The cell proliferation-associated nuclear protein Ki-67 is also confirmed to be an independent prognostic factor in TNBC. Se compounds or Sels induce cancer stem cell apoptosis and reduce Ki-67 levels by modulating multiple signaling pathways [44-46]. EPA and DHA suppress the self-renewal and growth of breast cancer stem cells . Our present findings indicate that combination doxorubicin-high dose FO/Se treatment results in greater inhibition of Ki-67, cyclin D1/CDK4/CDK6, cyclin E/CDK2, and cancer stem cells markers in tumor tissues, suggesting that FO/Se increases the effectiveness of doxorubicin treatment by arresting cancer growth and inhibiting cancer stemness.
Down-regulation of PD-L1 increases doxorubicin-induced apoptosis in TNBC cancer cells . Treg expression of Foxp3+ within the tumor microenvironment is associated with worse overall survival and chemotherapeutic resistance in TNBC . Treg-mediated immunosuppressive activity is increased by the immune checkpoint molecule CTLA-4, natural killer (NK) cell inactivation, and increased consumption of IL-2 by Tregs and Teff deprivation. Se increased the T-lymphocyte-mediated tumor cytotoxicity and NK cell activity to decreased PD-L1 levels . Our earlier study showed that combination treatment with anti-cancer agents and low-dose FO/Se resulted in a decrease in PD-L1 protein expression and increased PD-1 protein expression in tumors. The increases in PD-1 expression with combination treatment may involve in the activation of T-cells and NK-cells in tumor tissues . Meanwhile, FO/Se treatment resulted in higher levels of plasma IFN-γ and IL-2 together with lower IL-6 in doxorubicin-treated tumor-bearing mice than does doxorubicin treatment alone. Our present study further demonstrates that FO/Se supplementation inhibits the expression of PD-L1, CTLA-4, Foxp3, and CD86 in tumors. Additionally, FO/Se increase the expression levels of PD-1, NKp46, CD28, and IL-2.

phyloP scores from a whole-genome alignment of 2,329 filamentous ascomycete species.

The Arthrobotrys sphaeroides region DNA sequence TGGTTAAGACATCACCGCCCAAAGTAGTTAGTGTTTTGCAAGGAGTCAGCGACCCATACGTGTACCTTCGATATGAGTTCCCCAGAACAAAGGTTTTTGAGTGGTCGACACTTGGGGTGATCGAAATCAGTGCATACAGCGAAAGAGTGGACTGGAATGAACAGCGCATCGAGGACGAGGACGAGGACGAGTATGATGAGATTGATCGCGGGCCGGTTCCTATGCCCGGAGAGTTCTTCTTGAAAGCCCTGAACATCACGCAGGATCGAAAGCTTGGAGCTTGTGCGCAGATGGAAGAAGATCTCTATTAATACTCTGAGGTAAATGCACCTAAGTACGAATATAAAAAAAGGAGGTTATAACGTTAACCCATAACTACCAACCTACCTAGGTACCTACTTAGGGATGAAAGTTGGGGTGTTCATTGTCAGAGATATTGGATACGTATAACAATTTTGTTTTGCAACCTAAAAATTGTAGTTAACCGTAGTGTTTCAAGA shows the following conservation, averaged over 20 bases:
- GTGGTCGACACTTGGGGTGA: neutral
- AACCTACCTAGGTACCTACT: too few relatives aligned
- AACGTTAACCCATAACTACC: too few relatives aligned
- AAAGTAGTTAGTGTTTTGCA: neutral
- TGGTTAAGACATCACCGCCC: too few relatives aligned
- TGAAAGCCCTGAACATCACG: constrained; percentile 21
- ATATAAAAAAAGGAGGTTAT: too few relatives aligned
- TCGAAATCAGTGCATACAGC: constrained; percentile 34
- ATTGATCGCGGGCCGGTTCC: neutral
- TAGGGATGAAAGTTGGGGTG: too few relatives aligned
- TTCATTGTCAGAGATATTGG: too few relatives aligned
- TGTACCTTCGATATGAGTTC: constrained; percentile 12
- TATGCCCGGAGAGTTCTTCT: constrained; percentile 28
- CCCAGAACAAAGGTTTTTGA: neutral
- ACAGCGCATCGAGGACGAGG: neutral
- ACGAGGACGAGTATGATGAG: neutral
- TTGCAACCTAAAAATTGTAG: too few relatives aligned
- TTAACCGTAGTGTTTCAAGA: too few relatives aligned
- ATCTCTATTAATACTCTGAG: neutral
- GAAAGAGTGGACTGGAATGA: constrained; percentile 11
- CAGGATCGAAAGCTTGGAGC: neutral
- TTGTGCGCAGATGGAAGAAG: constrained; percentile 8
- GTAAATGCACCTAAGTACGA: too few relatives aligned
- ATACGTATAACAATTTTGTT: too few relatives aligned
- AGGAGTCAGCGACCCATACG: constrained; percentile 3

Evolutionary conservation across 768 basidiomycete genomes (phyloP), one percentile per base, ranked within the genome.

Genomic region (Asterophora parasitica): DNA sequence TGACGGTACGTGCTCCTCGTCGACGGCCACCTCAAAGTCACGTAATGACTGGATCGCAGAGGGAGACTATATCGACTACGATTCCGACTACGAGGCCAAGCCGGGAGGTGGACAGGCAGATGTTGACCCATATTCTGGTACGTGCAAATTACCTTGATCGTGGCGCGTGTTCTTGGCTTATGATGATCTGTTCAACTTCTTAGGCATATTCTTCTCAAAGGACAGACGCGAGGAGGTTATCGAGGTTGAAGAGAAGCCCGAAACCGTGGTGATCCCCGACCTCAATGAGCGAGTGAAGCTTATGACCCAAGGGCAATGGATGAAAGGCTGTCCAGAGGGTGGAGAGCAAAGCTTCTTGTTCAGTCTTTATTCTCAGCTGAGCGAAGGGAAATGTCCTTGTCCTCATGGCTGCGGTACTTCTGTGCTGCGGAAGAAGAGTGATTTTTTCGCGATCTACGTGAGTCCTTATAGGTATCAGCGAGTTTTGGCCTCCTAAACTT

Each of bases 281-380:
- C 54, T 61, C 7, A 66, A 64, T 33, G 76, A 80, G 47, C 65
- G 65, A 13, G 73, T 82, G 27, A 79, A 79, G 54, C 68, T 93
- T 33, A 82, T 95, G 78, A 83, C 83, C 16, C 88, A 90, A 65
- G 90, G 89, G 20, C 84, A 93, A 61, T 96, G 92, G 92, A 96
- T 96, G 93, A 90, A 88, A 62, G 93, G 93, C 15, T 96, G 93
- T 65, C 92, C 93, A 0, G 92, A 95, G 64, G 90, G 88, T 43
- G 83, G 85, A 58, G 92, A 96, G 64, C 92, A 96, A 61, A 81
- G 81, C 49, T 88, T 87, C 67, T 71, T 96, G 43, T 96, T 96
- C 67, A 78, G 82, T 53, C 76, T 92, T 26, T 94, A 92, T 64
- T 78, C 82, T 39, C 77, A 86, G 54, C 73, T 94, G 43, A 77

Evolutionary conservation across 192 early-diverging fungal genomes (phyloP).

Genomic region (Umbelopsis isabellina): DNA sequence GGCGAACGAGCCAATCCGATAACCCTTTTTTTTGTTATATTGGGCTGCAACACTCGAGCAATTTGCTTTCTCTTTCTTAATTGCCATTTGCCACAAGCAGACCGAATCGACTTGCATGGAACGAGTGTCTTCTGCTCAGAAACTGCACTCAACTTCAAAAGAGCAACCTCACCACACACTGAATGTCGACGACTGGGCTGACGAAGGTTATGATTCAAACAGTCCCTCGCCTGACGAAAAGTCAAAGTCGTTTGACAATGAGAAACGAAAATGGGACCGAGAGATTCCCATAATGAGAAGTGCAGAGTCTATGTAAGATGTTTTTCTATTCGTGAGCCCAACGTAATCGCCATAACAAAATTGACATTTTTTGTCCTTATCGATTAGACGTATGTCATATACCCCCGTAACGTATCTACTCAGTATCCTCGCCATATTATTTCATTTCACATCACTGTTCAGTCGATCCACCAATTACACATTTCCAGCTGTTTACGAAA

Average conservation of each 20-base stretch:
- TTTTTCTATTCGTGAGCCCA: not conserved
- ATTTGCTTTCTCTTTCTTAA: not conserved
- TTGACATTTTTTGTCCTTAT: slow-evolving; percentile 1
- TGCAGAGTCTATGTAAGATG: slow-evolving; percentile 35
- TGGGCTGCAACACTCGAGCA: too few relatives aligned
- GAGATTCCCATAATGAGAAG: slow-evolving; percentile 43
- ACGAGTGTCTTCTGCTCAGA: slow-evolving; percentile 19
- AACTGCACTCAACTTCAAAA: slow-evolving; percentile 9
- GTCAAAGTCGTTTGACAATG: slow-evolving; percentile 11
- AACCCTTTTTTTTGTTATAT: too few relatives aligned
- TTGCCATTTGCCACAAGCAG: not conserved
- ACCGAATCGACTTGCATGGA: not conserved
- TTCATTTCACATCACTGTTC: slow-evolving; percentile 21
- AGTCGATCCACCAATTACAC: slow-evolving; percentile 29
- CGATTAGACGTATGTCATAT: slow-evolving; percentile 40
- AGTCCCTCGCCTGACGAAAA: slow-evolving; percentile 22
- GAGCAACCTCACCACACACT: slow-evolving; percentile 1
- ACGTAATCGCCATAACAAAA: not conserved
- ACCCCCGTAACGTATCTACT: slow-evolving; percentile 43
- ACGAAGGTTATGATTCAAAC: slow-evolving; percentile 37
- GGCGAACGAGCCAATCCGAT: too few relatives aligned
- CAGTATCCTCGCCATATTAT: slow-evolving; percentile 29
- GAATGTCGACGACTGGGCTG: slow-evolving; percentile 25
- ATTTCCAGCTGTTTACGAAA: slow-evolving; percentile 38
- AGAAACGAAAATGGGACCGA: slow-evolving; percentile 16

The findings of this preclinical study significantly expand our understanding of the regulation of tumor microenvironment and immune checkpoint molecules upon doxorubicin-FO/Se combination therapy in murine TNBC tumors. We observed that supplemental FO/Se increases the anti-tumor response of doxorubicin through multiple mechanisms: 1) inducting Sels expression and inhibiting GPR-40 mRNA; 2) suppressing receptor tyrosine kinase EGFR and FGFR; 3) decreasing PI3K/Akt/mTOR/p70S6K/4EBP1, Raf/MEK/ERK1/2, and JAK/c-Src/STAT3 signaling; 4) activating tumor suppressor proteins PTEN, TSC1/2, and P53; 5) inhibiting nuclear oncoprotein transcriptional factors; and 6) regulating PD-1/PD-L1/CTLA-4 signaling. Therefore, chemotherapeutic doxorubicin-FO/Se combination treatment should be considered a potential therapeutic strategy in doxorubicin-treated patients with TNBC. Due to TNBC heterogeneity, immune cell infiltration into tumors should be characterized using flow cytometry and immunohistochemistry staining in future studies.
The following data are available online at www.mdpi.com/xxx/s1: Table S1: List of the primer sequences used for qRT-PCR analysis of specific genes; Table S2: List of antibodies used in this study; Figure S1: Comparison of plasma ALT and BUN in all groups. Figure S2: supplementary set of figures showing all original western blots.
Great appreciation is extended to everyone who contributed to the project.
All data are contained within the article and the supplementary materials.
This work was supported by Hung-Kuang University (Grant numbers HK105-122 and HK106-145).
Animal experiments were conducted following the procedures approved by the Institutional Animal Care Committee of Hung Kuang University.
Conception and design: C.H. Guo, S. Hsia.; Providing unprocessed Se yeast: S. Hsia.; Preparation of Se yeast extraction: C.H. Guo, P.C. Chen; Acquisition of data: C.H. Guo, S. Hsia.; Analysis and interpretation of data: M.Y. Shih, C.H. Chung, Y.C. Lin.; Writing, review, and/or revision of the manuscript: C.H. Guo.; Administrative, technical, or material support: C.L. Peng, C.T Fan, P.C. Chen; Study supervision: C.H. Guo, S. Hsia.
The authors have declared that no competing interest exists.
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Corresponding authors: eillyguoedu.tw (C-H. Guo); dr.hsiaorg.tw (S. Hsia); Tel: 886-4-2631-8652 ext. 5807, 5808; 886-2-2546-8824; Fax: 886-4-2633-8212; 886-2-2545-9225